9 Best Practices for Designing Your Site’s Navigation
In my last post I talked a bit about – A Holistic Approach to Growing Your Business.
Keeping the nature of your business focused on one ultimate objective with complimentary “arms” to it should ensure that whilst you don’t have all your “eggs in one basket” … each part of your business should be complimentary to the other parts.
Another one of the most important aspects outside of aesthetics and a working multi business opportunity website is your site’s navigation. If your site is not easy to get around for both your visitors and search engine robots, then it will be hard for your ideal customers to even find your site or get around inside it. Thankfully, there are some simple but rudimentary guidelines to help you best design and organize your site’s navigation.
1. Navigation Labels Need to Make Sense – Don’t try to be overly clever when it comes to putting words to your navigation labels. Use the words people have come to expect for each page of your website, especially home, blog, and contact information. Being too descriptive might seem interesting to you but it will just be confusing to your visitors.
2. Navigation Elements Need to Be Where Expected – Many website designers love to be creative with navigation elements for the sake of design. But, while you want your website to look amazing “keeping it simple” is key, you can’t overlook the fact that users need the navigation elements to be where expected, which currently is at the top of the site.
Take a look at the image below and take note of the layout in the Business Labs Pro (BLP) website which is an excellent example of good website layout. The BLP Marketing System is a state of the art online marketing system that has been developed to successfully market any online business niche with ease and success. As you can see the navigation buttons are clearly laid out along the top of the site and easily navigated. What’s more the site is very reasonably priced for anyone looking for a system to market their home/online business, just click on the image for access.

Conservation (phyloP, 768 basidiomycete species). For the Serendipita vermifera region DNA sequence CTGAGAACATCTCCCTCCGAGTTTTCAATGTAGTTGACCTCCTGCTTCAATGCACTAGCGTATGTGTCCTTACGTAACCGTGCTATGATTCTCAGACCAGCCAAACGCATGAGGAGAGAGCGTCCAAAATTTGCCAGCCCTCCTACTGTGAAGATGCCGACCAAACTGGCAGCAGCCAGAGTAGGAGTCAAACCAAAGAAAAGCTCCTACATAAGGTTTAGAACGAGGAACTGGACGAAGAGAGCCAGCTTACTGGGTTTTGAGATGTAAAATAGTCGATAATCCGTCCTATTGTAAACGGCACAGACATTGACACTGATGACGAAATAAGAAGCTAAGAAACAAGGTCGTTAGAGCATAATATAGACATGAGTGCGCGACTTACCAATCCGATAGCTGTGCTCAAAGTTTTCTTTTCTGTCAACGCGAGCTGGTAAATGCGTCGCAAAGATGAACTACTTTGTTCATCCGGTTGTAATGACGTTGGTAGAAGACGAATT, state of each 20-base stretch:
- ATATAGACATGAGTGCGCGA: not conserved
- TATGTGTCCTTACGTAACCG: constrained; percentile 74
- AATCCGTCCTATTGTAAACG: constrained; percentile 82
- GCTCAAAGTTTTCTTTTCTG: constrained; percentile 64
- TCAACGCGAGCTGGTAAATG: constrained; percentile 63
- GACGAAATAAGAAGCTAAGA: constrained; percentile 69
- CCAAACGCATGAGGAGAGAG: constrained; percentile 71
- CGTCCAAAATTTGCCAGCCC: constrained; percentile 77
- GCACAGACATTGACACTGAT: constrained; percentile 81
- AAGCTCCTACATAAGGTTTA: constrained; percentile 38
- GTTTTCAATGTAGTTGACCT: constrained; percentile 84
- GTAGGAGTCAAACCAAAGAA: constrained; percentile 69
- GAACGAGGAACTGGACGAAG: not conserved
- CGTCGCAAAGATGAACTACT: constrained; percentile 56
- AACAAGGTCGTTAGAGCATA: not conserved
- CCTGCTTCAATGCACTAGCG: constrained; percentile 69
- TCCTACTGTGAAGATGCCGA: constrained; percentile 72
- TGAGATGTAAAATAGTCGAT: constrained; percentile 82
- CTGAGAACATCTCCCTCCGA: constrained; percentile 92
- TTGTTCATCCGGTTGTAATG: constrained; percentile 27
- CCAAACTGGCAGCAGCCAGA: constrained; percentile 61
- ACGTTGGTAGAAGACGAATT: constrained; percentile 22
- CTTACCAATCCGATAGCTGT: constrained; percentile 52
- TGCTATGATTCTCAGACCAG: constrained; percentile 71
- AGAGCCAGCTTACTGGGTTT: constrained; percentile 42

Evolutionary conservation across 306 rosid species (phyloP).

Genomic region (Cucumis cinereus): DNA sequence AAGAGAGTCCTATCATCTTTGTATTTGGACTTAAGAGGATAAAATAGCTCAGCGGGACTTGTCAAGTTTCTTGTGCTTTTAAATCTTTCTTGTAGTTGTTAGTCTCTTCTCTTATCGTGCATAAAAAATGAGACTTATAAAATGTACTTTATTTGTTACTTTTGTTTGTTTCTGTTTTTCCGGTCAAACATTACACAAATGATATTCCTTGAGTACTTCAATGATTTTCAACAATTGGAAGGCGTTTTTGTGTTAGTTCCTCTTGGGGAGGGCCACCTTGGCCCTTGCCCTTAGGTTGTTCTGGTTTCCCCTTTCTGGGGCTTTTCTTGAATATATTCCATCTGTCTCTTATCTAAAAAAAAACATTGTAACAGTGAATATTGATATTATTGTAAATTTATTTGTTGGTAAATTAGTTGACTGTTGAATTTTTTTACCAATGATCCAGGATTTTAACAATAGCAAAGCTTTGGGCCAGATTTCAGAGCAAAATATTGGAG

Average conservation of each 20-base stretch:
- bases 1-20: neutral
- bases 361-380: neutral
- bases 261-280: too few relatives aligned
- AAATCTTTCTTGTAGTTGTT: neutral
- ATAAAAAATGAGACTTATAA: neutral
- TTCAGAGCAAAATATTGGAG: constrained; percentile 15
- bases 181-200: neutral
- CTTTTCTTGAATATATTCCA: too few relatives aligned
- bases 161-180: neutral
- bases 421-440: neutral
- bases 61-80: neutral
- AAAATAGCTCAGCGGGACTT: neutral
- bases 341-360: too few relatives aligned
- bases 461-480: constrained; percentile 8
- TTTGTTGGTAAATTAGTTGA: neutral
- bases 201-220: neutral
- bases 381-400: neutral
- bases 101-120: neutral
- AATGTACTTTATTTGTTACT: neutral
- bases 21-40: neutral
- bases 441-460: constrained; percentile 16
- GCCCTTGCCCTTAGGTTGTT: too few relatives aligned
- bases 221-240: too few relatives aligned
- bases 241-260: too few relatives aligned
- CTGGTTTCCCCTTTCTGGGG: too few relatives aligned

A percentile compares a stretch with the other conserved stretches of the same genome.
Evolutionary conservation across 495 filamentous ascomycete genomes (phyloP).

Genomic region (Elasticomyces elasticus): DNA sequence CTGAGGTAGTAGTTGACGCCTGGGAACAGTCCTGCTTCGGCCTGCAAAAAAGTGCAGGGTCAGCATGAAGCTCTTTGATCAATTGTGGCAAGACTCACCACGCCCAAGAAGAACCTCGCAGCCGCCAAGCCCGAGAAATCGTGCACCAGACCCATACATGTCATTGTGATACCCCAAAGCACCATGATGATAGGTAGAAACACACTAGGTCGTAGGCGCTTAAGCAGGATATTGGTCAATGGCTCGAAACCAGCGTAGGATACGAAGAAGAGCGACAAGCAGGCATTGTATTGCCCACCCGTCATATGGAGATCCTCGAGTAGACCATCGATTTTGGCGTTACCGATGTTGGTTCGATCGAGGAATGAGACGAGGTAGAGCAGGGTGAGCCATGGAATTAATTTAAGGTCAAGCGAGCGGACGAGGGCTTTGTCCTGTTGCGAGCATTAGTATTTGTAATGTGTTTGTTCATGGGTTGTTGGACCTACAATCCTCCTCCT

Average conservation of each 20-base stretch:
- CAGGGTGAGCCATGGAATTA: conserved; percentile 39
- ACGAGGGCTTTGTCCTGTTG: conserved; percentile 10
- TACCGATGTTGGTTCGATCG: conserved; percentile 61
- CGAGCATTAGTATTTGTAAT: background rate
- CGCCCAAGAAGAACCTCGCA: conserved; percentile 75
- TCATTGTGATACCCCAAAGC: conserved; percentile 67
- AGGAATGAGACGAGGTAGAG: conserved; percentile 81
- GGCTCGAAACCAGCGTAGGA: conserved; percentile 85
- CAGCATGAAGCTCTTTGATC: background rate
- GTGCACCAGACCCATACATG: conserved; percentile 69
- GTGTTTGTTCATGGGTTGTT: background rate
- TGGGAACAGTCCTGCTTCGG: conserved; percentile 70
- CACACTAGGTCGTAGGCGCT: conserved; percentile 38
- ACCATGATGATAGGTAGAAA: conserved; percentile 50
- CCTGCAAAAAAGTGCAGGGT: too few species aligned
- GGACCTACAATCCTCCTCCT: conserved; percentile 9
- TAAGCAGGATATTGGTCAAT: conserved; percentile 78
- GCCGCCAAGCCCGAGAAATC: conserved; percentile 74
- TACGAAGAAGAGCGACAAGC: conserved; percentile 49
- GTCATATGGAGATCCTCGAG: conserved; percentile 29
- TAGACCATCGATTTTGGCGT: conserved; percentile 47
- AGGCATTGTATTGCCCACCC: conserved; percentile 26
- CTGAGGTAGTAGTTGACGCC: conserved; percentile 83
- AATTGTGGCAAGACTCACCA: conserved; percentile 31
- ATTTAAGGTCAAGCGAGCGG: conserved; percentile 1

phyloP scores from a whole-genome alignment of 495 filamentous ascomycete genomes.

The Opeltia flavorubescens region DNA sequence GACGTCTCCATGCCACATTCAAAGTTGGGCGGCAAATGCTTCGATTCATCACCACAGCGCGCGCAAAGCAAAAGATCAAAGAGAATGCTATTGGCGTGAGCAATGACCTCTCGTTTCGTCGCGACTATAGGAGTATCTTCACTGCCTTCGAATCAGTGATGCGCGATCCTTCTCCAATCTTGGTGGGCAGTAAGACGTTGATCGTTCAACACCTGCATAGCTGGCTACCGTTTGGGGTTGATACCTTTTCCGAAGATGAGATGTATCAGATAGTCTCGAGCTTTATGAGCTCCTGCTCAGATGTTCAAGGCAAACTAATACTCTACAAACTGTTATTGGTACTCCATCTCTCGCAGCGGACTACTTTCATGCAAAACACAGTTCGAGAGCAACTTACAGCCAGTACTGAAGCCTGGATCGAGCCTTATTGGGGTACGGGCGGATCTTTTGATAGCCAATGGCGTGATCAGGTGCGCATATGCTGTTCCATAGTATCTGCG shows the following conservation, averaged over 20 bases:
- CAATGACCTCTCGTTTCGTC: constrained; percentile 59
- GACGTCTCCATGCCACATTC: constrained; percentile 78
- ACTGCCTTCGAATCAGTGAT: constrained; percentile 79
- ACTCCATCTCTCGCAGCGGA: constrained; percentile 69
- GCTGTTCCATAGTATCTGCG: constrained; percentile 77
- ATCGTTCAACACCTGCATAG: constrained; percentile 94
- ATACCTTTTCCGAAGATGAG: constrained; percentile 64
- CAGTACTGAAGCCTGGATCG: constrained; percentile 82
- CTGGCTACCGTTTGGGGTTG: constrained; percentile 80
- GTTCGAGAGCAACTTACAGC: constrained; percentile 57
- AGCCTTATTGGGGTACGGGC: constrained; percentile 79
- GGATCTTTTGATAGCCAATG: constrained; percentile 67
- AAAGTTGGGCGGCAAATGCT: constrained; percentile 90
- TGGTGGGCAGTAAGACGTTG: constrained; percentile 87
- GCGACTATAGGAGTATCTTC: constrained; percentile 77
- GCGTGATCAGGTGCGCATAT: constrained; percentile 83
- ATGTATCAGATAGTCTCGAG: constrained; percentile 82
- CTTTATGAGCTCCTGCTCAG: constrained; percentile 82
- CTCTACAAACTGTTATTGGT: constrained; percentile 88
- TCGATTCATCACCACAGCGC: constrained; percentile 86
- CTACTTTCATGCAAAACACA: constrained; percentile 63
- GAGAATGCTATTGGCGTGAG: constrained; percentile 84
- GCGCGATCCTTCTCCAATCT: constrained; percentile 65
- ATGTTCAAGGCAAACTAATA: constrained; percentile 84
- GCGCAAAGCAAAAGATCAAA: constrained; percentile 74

3. Give Lots of Thought to Your Site’s Information Architecture – As you consider your website and what information or content will be included in it, think about which categories, organization and labeling you’ll use to describe the information that can be found on your website. It should flow seamlessly and make sense to users, but it is also important to remember to use keywords that search engines like too.
4. Navigation Needs to Stand Out – Don’t try to hide navigation in design. You want it to stand out and be obviously visible, or your users will not know what to do. They won’t know to click on something if it’s not clearly displayed. You don’t want to have to say “click here” each time, though you want it to stand out so that people are sure they are supposed to “click here” … so to speak.
5. Navigation Needs to Be Scannable – Try to keep top navigation minimal so that it is scannable to the human eye as well as the search engine robots. This means that each word should make sense immediately and give the user a clue of what to do next.
6. Navigation Needs to Make Sense to Users – Users are used to seeing Home, Contact Us, Blog, and other buttons to help drive them forward. These should be placed where users expect it, which as mentioned is at the top, and they should have the right words on them that mean something to the users.
7. Avoid Right Justification of Text – It can be tempting to make the site look balanced and interesting with right justified text, but you don’t want to do that. People are used to reading text that is left justified, so keep all text on the site that way.
8. Ensure Colors Don’t Hurt Your Eyes – When you develop your color palette, it can affect navigation if the colors don’t blend well together and hurt the eyes. Don’t be held to certain colors before you see how it looks online.
9. Make Fonts Readable – The same can be said for fonts that can be said for colors. You may have a wonderful idea for fonts for your brand, but they simple don’t work online and interfere with your site’s navigation design by clouding the view.
The purpose of your website’s navigation is to enable your visitors to view what they want and to accomplish a specific task such as buying your products, or signing up for a newsletter, or clicking on ads. Plus, of course, to provide information to your visitors that they care about so they can make choices. In order to do this well, it’s imperative that you keep your knowledge updated regarding customer preferences.